Transition Brockville archive

Tag : Business (82)

How pig power helped restore a local farm

NCPR / Todd Moe / 03 April 2017

Healthy food is the mantra at Funny Duck Farm, just north of Brockville in Ontario. When Samantha Klinck and her husband, Aaron, bought their 96-acre property in 2001, it hadn’t been farmed since the 1970s. Samantha said its pastures were “almost visible” in spite of the trees, brush and rubble left behind by the previous owner.

Unable to afford expensive, heavy equipment, Samantha and Aaron relied on their foraging livestock – mostly pigs – to help clear the land. It’s a long process, but it fits their “all organic” CSA philosophy. Samantha’s sister, Jen, manages a second farm nearby. Shares include a bit of everything grown on the two farms: beef, pork, chicken, duck, lamb, eggs, honey, maple syrup, and veggies.

[ FULL ARTICLE ]

Return of traditional skills is boosting Italy’s economy

The Guardian / Angela Giuffrida / 01 April 2017

Italy has one of the most sluggish economies in the European Union, with the overall unemployment rate standing at 11.7% in January, figures from Istat, the national statistics agency, showed.

But there are some signs of recovery among small artisanal businesses, with hiring among them rising 2.3% in 2016, according to data from CNA, the national confederation of artisans and small businesses.

Claudio Giovine, a chief economist at CNA, said this is partly due to the economy in general performing mildly better and firms having more flexibility with work contracts.

There has been a trend among school leavers veering towards traditional trades, but also among graduates striking out alone, he added.

[ FULL ARTICLE ]

Trailblazing with an awesome, zero-waste grocery store

National Observer / Elizabeth McSheffrey / 08 March 2017

Nu Grocery hasn’t opened yet, but once Leloup finalizes lease negotiations, she expects to launch sometime this summer. She’s keeping the location a secret until then, but said the one-stop shop will sell everything in bulk from dry goods to beauty products. Customers are invited to bring their own containers, borrow them from the store using a deposit, or buy containers when they get there.

It’s still in the “implementation phase,” said Leloup, and she wasn’t immediately able to say when she expected to break even or make a profit. But already, the concept has received high praise from the Ottawa community. On Tuesday, she was awarded a Bootstrap Award for Community Impact, which celebrates entrepreneurs who are “working their tails off, self-financing and doing it the hard way.”

[ FULL ARTICLE ]

Promoting our area as a reuse shopping destination

REAL Update / February 2017

An updated listing of businesses dealing in used goods and services is now available in a colour brochure format. “Treasure Hunting in Lanark Leeds and Grenville” was pulled together by Dawn Quinn, owner of Dawn’s Closet and Smiths Falls Town Counsellor. It replaces the two previous versions of “Treasure Hunting in Smiths Falls”. Our own REAL Deal store is featured in a bright yellow ad on the back cover.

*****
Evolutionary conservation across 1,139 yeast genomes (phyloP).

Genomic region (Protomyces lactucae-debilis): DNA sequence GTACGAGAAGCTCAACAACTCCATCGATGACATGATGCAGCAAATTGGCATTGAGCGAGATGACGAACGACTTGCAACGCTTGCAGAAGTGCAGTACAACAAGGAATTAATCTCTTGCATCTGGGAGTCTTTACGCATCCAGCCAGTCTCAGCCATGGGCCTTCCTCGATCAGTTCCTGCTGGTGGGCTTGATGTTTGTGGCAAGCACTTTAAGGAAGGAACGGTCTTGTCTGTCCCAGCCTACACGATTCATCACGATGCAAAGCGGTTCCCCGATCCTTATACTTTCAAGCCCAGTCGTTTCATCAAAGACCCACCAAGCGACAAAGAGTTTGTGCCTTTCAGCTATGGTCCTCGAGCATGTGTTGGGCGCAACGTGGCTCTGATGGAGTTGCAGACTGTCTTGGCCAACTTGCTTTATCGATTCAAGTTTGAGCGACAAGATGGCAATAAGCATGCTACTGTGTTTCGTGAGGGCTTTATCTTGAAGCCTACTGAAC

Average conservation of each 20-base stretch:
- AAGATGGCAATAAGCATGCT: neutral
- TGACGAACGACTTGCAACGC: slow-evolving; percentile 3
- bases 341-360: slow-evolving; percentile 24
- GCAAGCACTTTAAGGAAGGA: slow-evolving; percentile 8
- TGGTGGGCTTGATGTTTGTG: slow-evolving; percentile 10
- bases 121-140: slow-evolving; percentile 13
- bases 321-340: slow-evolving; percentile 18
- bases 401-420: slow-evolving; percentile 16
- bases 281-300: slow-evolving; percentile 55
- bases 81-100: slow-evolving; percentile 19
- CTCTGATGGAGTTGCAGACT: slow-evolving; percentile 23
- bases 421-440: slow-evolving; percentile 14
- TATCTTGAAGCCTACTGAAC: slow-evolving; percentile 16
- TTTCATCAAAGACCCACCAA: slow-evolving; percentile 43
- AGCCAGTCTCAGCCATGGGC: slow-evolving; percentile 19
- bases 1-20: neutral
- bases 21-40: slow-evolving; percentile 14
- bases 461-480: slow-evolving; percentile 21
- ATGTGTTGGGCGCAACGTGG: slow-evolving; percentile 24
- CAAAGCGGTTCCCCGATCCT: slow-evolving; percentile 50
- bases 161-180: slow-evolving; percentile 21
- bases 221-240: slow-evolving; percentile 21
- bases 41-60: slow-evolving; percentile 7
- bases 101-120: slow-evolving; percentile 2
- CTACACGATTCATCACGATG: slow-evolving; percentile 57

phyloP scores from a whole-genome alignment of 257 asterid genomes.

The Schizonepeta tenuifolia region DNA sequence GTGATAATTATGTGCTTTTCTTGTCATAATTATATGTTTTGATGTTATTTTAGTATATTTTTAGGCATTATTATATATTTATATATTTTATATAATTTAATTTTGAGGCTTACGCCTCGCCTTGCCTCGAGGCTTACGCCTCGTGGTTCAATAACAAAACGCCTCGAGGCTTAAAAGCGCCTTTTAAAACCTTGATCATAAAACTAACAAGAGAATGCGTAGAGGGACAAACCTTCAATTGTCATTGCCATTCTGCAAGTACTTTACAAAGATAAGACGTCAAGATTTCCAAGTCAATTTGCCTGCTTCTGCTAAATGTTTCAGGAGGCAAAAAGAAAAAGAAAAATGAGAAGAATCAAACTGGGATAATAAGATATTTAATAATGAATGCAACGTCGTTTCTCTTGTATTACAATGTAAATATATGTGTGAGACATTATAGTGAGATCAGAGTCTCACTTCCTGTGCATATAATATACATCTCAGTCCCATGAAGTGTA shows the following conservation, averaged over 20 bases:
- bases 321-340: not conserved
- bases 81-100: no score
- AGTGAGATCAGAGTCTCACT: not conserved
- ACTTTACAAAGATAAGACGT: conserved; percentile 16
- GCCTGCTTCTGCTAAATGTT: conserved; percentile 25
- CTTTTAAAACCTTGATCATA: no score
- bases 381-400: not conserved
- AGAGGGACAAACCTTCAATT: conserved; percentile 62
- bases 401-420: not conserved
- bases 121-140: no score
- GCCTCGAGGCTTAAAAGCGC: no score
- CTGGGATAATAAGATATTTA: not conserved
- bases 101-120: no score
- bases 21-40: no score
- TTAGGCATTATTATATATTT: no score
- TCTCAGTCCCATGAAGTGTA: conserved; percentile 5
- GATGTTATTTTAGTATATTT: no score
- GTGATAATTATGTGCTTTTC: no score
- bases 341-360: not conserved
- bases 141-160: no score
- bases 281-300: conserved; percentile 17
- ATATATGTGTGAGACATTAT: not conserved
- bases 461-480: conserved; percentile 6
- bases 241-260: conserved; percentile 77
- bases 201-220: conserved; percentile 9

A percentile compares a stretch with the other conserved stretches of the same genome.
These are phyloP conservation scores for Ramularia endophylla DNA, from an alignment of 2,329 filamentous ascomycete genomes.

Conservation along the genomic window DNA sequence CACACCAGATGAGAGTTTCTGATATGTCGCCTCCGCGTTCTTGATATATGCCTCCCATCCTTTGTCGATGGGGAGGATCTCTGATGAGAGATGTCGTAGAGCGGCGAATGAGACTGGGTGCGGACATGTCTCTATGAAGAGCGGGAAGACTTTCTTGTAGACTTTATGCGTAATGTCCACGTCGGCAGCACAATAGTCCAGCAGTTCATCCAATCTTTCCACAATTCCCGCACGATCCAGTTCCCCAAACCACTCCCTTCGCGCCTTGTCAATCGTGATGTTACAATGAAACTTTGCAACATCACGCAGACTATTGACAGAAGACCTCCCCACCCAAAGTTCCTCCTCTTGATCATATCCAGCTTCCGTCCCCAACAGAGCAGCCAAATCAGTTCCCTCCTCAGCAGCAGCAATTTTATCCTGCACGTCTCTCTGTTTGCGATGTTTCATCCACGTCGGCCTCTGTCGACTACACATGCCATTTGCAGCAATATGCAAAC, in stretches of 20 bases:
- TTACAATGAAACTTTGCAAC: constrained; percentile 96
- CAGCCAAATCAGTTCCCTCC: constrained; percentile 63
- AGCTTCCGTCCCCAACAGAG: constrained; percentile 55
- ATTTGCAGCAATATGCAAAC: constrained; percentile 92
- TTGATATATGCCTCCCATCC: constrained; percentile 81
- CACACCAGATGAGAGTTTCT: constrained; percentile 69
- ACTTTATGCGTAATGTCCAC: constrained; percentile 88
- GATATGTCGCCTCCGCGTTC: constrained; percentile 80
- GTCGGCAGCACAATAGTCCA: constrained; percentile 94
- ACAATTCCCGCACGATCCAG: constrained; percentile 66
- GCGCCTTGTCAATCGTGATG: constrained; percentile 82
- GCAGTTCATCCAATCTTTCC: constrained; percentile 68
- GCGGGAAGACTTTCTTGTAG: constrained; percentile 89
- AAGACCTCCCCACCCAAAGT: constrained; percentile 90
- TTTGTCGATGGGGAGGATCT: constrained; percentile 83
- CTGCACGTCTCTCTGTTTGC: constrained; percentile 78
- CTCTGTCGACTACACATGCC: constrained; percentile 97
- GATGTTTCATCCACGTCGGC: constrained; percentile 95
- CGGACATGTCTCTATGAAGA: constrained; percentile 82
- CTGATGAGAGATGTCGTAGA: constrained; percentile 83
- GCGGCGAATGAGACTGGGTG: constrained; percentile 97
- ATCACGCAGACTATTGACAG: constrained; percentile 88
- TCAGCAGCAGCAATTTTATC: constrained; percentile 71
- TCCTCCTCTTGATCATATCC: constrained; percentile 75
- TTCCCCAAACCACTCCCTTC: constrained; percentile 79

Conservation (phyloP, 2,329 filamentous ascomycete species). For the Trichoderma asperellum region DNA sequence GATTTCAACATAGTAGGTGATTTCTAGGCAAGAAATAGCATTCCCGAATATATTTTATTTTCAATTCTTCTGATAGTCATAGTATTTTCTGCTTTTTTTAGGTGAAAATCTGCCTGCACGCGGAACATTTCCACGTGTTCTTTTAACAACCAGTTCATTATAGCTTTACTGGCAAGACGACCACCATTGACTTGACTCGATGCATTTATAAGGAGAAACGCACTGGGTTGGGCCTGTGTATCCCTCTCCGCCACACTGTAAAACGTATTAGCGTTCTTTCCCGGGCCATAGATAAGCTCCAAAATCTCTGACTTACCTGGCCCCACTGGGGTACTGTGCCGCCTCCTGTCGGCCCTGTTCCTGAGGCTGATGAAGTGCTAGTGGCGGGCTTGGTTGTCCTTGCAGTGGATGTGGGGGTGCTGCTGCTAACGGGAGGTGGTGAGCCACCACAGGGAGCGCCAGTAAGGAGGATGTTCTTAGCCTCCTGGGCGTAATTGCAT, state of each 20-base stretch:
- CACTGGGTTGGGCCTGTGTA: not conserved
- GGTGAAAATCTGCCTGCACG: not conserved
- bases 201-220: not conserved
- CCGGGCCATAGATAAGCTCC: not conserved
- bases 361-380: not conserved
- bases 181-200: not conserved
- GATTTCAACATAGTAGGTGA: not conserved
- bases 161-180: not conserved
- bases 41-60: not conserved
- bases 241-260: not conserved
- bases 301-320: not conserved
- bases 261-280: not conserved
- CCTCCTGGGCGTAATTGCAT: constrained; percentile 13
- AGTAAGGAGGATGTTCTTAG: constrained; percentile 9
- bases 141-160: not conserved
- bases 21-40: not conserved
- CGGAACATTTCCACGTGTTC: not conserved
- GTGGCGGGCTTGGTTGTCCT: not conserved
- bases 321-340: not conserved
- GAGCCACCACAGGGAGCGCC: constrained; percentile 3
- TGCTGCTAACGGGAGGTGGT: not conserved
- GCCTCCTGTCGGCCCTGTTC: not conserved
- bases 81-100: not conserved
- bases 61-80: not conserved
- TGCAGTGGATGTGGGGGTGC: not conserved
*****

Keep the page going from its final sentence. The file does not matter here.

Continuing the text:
The brochure lists and features 14 local reuse businesses and suggests this area as a reuse shopping destination. We also think it’s a great way to promote the reuse culture, and encourage people to consider used before buying new – clothes, books, furniture, renovation supplies and so on – as a way of reducing waste.

You can pick up a copy at any of the businesses mentioned, including the REAL Deal.

[ SOURCE ]

Alternative investment options in the cleantech space

Corporate Knights / Jason Visscher / 11 January 2017

Canadians who want to invest in environmental solutions and clean technologies (cleantech) – the sector of companies that minimizes the impacts of non-renewable resource use – have several options. Some of these are available to retail investors wary of choosing individual stocks or volatile passive funds characterized by hype and cynicism.

[ FULL ARTICLE ]

Uptake in cycling benefits local economies

Active Brockville / Alan Medcalf / 26 November 2016

tdl327cIt’s well established that increases in cycling modal share create a multiplier effect in population health improvements and reduced health care costs. Yet the economic effects don’t seem to be as well accepted, despite quinquennial study updates in places like Québec, published by MTQ and Vélo Québec. It’s good to see other studies from other regions add to that evidence. Here, BBC Research reports on Colorado, where cycling events and tourism add $1.6 billion annually to the state economy. That’s why Bike Friendly Business Areas and paved shoulders are so important in the larger economic picture.

[ FULL ARTICLE ]

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The Transition Framework

What the Transition movement does incredibly well is small-scale experiments which are practical, which resonate with local people, which look as if they’re doable, and that can engage people at a practical and meaningful level. It connects up the big issues and the local issues and shows you that change can happen at a local level.

— Julian Dobson, 21 Stories of Transition
TB Projects

 

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